The project team undertook an initial exploration for the stakeholder mapping and analysis during the inception phase in June 2016. The in-depth assessment, from July until October 2016, involved interviewing national and local level stakeholders with focus on Lokok and Lokere Catchments, focus group discussions and questionnaires. In January 2017 the focus was on building collaboration through serious gaming.
A first step in mobilising the CMO’s is understanding who should be part of the CMO by analysing the relevant government policies, programs and processes; which stakeholders are involved in natural resources management; and the key issues for these stakeholders with regard to catchment management. Therefore, the process of establishing a CMO and forming the different CMO bodies starts with stakeholder mapping and analysis in order to identify the potential CMO members, before proceeding with capacity assessment and subsequently capacity strengthening and general support.
Catchment Management Planning is a multi-stakeholder process in which government agencies together with local stakeholders, including community based organisations and private sector parties form a platform and work together in a complex process. Engaging stakeholders in the catchment management planning process:
- Raises the awareness and creates greater understanding for Catchment Based Water Resources Management, its potential and the limitations, as well as for the work at hand.
- Facilitates the buy-in or commitment of stakeholders to the plans that are being developed and water resources management.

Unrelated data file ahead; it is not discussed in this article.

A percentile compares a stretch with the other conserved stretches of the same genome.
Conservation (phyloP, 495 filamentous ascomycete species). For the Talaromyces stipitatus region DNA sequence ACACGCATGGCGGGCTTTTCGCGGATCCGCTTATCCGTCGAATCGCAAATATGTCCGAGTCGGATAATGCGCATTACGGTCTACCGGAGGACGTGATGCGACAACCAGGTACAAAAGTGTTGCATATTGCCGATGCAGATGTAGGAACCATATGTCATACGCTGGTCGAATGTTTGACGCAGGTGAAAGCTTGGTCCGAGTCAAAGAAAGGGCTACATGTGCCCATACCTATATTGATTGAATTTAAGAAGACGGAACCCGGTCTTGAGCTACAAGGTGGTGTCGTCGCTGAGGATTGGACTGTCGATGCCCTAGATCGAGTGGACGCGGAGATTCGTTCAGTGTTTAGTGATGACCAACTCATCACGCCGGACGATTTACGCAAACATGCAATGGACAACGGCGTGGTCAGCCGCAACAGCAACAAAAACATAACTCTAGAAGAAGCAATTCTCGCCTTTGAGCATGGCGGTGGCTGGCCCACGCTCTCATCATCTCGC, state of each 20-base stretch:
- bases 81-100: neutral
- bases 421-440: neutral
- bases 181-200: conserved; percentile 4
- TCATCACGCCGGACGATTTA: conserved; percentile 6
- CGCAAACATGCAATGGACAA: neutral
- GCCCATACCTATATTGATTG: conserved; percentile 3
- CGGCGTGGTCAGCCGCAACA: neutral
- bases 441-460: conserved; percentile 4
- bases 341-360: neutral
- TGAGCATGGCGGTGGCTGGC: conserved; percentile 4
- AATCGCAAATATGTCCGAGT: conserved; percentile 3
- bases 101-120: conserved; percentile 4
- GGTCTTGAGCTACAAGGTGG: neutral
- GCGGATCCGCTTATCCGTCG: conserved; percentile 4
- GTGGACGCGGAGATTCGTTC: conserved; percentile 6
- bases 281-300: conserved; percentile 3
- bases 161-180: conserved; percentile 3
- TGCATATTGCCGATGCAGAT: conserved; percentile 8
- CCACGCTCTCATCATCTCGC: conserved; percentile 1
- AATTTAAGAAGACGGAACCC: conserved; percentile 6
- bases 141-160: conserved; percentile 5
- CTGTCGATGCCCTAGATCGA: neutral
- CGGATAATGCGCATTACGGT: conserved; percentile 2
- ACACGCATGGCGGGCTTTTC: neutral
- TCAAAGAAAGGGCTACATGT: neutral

- Creates mechanisms and processes that are accepted by the water users and other stakeholders and institutionalised within the catchment for conflict resolution, water regulation and enforcement and other water management measures.
Throughout the planning process stakeholders are engaged in the process by providing information to assist them in understanding the problem, opportunities, threats, solutions and options; obtaining feedback on analysis, options and decisions as well as collecting input to the different steps; requesting advice, suggestions and recommendations in identification of preferred options and in decision making.
The current institutional set-up and the stakeholders involved in water resources management were identified in order to understand challenges and needs related to Catchment Management Planning. The stakeholder interests, power dynamics and their current and potential roles in Catchment Based Water Resources Management were mapped. Based on the stakeholder assessment an advice on membership of the CMO was formulated as well as a strategy for engagement of stakeholders in management of the catchments.
Serious gaming methodology was then used as a tool to build collaborative relationships and enhance collective decision making between members of the CMO. The purpose of facilitating the Collaboration Game was to build knowledge amongst the Catchment Management Organisations that were established during the course of the project. The game’s focus is on collaboration and the outcome is learning how to work together as a multi-stakeholder group to realise the Implementation Plan that was generated collectively by all stakeholders. The win-win solutions that are identified and agreed upon can then be put into action.
The Collaboration Game is designed to make stakeholders aware of the need for collaboration in development. The game can only be won through a team effort. The players must jointly develop a district by realising projects. The most promising areas for development, hotspots, play an important role in the game. The challenge for the participants is to jointly realise projects as close as possible to the hotspots. The hotspots, however, are moving ‘targets’. Their movement depends on how many facilities the players realise in the vicinity of a hotspot. The more projects implemented, the lower the chance the hotspot will move. Thus the attention of the players and allocation of resources should remain on the hotspot in order to facilitate its development. An added complexity is that players also have individual goals, which can clash with the joint goal to develop the district. The game ends when players succeed in jointly developing enough hotspots in a game round.